Hashem (D2)

From the Counselors

Hello everyone. This has been a busy week with in-person visits to Goucher College, UBC and College of Atlantic as well as D2s finishing their last steps before they’ll submit their early applications in 9(!) days.

All three visits were different and had a lot of interest from our students. Goucher College being one of the best innovative and best value colleges shared many opportunities available there, College of Atlantic shared about self-directed programs and UBC about their updates. Our students enjoyed learning more and being aware of more of the opportunities available for them. Just a reminder for all community members that visits are there for everyone from M5 to D2s and their parents/guardians.

A Very Virtual Week
Next week will be filled with informative opportunities that go beyond learning about Davis Partner institutions, with specialists sharing their expertise to assist with the college application process. Please prepare to log into virtual programs that span the globe from North America to Europe, and end with a virtual event from Japan on Saturday. Take a moment to review the Upcoming Events calendar on the UWCEA Careers website, and add items to your calendar so that you do not miss out!

Here is a sampling of what is coming your way…

UPCOMING College and University Events

  • 24 October: 7:30 PM EAT University of Rochester – Competitive admissions
  • 25 October: 7:30 PM EAT Bowdoin College – Writing in the application process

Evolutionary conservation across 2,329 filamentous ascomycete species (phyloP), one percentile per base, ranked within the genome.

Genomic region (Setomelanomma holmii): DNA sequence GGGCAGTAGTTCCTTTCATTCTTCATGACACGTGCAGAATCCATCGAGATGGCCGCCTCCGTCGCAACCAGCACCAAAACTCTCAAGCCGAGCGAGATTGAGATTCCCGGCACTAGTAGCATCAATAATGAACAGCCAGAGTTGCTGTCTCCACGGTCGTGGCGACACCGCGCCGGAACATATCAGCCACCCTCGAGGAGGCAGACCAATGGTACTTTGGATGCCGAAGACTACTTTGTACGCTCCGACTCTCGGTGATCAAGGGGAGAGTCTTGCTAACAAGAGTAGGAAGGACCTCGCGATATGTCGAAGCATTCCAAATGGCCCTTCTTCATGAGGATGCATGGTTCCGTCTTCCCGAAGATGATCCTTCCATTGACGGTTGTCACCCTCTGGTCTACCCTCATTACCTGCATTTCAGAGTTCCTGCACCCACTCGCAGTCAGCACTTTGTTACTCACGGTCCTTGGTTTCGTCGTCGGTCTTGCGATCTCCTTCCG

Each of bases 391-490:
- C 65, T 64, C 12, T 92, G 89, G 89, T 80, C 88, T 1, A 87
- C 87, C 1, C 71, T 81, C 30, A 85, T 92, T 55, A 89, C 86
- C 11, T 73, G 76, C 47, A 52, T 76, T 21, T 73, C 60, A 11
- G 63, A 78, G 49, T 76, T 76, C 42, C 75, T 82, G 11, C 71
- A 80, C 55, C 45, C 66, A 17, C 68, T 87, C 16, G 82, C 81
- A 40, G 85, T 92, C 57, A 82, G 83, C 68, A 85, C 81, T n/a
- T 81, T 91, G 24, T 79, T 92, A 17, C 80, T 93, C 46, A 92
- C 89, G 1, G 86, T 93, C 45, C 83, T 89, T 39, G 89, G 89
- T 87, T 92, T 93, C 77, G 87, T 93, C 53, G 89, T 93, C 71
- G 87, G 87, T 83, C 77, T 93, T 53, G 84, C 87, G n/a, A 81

• 26 October: 4:00-6:00 PM EAT Education USA Virtual Fair for students in Sub-Saharan Africa
  • 26 October: 7:30 PM EAT Reed College and Completing the CSS Profile
  • 26 October: 7:30 PM EAT Methodist University session with Campus President and UWC alumni
  • 30/31 October: Moshi/Arusha 3:00 PM EAT NYU Abu Dhabi
  • 2 November: 10:20 AM EAT Sciences Po (France) virtual presentation
  • 4 November: 7:30-11:00 AM EAT SAT exam – Moshi campus (See for more information)
  • 15 November: 4:45-6:00 PM EAT 15 on the 15th: US Liberal Arts Colleges Presentation and mini-virtual fair. November focus: SEVIS, 1-20, F-1 Student Visa and Enrollment. Link to register

I have been getting many questions about financial forms and want to attach this resource from our sites to help you navigate this big of applications as well.

Hope everyone will have an enjoyable and restful weekend.

Aizhan Smagulova – University and Career Counselor

Student Climate Summit

Following the launching of the Tanzania’s Students Coalition on Climate in June 2023 in Dar es Salaam, the coalition is pleased to host its first-ever national Students Climate Summit in Moshi on 10 & 11 November 2023.

With the precious help of our outreach partner and our sponsors, we hope to be able to host representatives from some 18 international and governmental schools in Moshi for this national event. We are honoured that Her Excellency Elizabeth Mrema, UN Assistant Secretary General and UNEP Deputy Director, will be on an official UN mission to Tanzania for this summit. Further, we will be joined by the Honourable Khamis, Deputy Minister of State (Vice-President’s Office), amongst other dignitaries.

During this summit, we will provide the opportunity to different organisations and climate stakeholders in the region to showcase the amazing work that they are doing to the dignitaries who will join us in Moshi. This will be done through booths for which members of our community can sign up to demonstrate what they are doing using posters, flyers, etc… If you would like to hold a booth, please email Conn M ( and Mathieu D ( Kindly specify your organisation and why you would like to hold a booth.